Tuesday, September 3, 2019

Jesus: the Son of Abraham and Son of David

"The book of the genealogy of Jesus Christ, the son of David, the son of Abraham." (Matthew 1:1)

This past Sunday, I began preaching on the Gospel of Matthew. Matthew begins with the genealogy of Jesus Christ (1:1-17). While the purpose of this genealogy might not be evident at first glance, a closer look will show that Matthew is emphasizing that Jesus is the heir of David and of Abraham, reviving the hopes that seemed dashed by the Babylonian deportation. You can listen to the sermon here, but in summary, here are four implications for our understanding of Jesus.

First, as the promised heir of Abraham, God’s blessings and curses are based on your relation to Jesus. They are not based on your relation to the modern state of Israel. Rather, just as the Father said to Abraham, “I will bless those who bless you, and him who dishonors you I will curse” (Gen. 12:3), so He promises this to Jesus. By extension, this can apply to the church, those united to Jesus - to persecute them is to persecute Christ - but the main point is that your relation to Jesus as the Savior, whether you receive Him or reject Him, determines whether you are favored by God or cursed.

So align yourself with Jesus by faith, so that you might be blessed. Woe to those who reject Him. Galatians 3:25-29 says that those who believe in Jesus, those who have put Him on in baptism, become Abraham’s offspring and inherit his promised blessing.

Second, as the heir of Abraham and David, Jesus brings God’s blessing to the nations (Gen. 12:1-3, 22:18, Ps. 72:17). He accomplishes redemption and sends out His disciples to bring this blessing to all nations. Not only does this redemption save people from death and judgment, but it also teaches them true righteousness and gives them a heart to practice it.

Just as it was the mission of the old covenant people to bring God's blessing to the nations, so it is our mission today. Yet the source of blessing is not ourselves, but Jesus. We do not proclaim ourselves - we proclaim Christ! We bring this blessing to the nations both as a city on a hill, living distinctly as Christ’s disciples in a way that attracts unbelievers (Matt. 5:13-16), as well as disciples sent out into the world to brings others in (Matt. 28:18-20).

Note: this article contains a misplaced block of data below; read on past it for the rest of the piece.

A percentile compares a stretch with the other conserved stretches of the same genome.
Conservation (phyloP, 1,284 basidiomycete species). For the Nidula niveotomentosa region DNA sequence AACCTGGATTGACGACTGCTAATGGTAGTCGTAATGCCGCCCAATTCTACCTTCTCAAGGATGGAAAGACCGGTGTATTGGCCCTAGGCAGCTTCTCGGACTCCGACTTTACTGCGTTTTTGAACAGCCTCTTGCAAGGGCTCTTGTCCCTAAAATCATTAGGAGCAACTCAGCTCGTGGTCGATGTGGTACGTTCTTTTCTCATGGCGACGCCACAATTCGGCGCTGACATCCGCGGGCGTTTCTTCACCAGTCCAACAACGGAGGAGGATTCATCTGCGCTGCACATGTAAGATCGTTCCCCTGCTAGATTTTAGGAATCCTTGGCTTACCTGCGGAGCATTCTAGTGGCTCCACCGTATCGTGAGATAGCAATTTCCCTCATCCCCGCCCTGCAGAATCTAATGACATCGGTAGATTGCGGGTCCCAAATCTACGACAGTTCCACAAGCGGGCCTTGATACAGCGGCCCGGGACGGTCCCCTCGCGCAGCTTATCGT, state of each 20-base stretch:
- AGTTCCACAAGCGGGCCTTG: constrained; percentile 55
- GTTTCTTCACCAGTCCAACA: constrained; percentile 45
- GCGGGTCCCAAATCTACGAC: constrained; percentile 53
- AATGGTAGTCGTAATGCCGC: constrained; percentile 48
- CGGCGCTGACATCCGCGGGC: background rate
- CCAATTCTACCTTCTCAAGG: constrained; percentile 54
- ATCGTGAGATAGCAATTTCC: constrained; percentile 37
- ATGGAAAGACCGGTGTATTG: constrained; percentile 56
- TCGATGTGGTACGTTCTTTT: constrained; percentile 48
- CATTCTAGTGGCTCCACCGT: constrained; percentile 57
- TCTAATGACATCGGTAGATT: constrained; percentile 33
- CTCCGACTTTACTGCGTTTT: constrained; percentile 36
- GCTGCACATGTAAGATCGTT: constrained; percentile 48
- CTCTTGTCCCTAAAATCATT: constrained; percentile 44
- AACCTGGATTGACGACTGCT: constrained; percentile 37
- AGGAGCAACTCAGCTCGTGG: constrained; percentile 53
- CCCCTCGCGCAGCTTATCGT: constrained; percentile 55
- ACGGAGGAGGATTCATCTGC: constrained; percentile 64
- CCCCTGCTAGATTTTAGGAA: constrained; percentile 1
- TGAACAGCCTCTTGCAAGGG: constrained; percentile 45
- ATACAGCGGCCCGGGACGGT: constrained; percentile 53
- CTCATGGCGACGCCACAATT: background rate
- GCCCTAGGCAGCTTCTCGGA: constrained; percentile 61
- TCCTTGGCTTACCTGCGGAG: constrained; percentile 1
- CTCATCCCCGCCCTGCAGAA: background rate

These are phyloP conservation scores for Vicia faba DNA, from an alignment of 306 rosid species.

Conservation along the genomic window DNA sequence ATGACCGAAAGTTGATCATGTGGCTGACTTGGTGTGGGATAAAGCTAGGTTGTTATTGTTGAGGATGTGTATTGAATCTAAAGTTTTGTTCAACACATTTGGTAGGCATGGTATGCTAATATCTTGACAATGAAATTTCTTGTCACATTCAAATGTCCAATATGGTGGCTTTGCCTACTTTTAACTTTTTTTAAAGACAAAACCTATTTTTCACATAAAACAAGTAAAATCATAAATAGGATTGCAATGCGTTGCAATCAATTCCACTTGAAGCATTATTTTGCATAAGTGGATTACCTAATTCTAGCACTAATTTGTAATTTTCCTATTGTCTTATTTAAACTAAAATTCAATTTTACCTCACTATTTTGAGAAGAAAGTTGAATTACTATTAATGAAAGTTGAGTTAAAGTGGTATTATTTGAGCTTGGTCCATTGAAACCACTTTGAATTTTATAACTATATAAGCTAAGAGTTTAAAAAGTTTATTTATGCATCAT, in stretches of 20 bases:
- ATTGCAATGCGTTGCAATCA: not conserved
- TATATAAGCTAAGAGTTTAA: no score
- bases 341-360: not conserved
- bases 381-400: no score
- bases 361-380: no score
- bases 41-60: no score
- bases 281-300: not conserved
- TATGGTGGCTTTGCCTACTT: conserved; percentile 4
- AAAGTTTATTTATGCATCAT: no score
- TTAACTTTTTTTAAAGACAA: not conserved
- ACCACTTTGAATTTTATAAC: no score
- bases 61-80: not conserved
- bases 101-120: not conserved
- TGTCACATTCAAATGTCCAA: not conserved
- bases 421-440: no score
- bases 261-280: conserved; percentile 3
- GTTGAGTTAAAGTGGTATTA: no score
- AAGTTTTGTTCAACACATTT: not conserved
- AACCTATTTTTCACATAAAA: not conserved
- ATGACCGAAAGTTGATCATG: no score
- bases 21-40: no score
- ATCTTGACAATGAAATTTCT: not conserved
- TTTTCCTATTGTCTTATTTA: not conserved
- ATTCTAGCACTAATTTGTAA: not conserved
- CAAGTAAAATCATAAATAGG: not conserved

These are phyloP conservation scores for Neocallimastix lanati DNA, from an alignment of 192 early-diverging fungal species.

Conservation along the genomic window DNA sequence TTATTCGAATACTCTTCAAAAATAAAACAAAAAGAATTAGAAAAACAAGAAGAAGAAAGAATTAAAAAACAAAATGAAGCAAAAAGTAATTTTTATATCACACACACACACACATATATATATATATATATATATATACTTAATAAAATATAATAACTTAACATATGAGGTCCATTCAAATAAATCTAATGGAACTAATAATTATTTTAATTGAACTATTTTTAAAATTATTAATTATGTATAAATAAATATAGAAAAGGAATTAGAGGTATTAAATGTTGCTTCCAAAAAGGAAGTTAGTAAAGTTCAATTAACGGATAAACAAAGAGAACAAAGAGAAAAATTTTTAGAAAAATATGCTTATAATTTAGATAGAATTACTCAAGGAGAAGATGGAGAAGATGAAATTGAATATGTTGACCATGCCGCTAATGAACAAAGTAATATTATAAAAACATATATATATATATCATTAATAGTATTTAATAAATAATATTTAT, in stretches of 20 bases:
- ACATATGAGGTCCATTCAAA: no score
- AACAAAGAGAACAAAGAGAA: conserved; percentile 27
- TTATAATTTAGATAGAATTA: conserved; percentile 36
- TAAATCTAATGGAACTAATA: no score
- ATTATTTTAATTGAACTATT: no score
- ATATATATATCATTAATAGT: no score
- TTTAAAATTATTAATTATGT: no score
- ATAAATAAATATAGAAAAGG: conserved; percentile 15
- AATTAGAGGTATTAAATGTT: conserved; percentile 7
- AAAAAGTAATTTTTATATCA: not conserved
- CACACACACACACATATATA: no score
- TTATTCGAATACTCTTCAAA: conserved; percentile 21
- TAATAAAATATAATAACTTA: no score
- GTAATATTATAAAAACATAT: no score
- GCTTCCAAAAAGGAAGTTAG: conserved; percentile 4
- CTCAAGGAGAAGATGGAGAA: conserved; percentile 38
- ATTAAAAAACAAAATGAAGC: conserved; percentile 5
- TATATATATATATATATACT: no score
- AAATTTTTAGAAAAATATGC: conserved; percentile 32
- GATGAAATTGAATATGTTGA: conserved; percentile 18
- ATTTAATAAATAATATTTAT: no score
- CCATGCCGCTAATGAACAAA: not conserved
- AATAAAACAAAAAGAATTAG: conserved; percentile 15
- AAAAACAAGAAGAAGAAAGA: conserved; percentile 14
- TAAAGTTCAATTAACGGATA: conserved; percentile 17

Third, Jesus is the Davidic king who rules over God’s people. He delivers them, establishes righteousness and peace, and subdues His enemies (2 Sam. 7, Ps. 2, 72, 110). This is how He brings blessing to the nations, expanding the kingdom to the ends of the earth. “All authority” is basic to “go therefore.” In Matthew, the gospel is called the “gospel of the kingdom,” the glad tidings of the blessed reign of good King Jesus.

So rejoice in these tidings, declare them, and joyfully serve your king. Find security knowing that Jesus is a powerful king, a merciful king, and your king.

Fourth, as the Davidic king, Jesus builds God’s house (2 Sam. 7:12-13). But He does not build a temple building like Solomon. Rather, he builds the temple of the Holy Spirit, the church. He comes as Immanuel, God with us (Matt. 1:22-23), and at the end of this Gospel, Jesus says He will be with us, even to the end of the age (Matt. 18:20). So the church is the dwelling place of God. And it is in Matthew 16:18 that Jesus says “on this rock I will build my church, and the gates of hell shall not prevail against it.”

So do not fear for the church. Jesus is with us yet, and the gates of hell cannot thwart Him. He is gathering His church, building it up by His grace, teaching and training it by His word.

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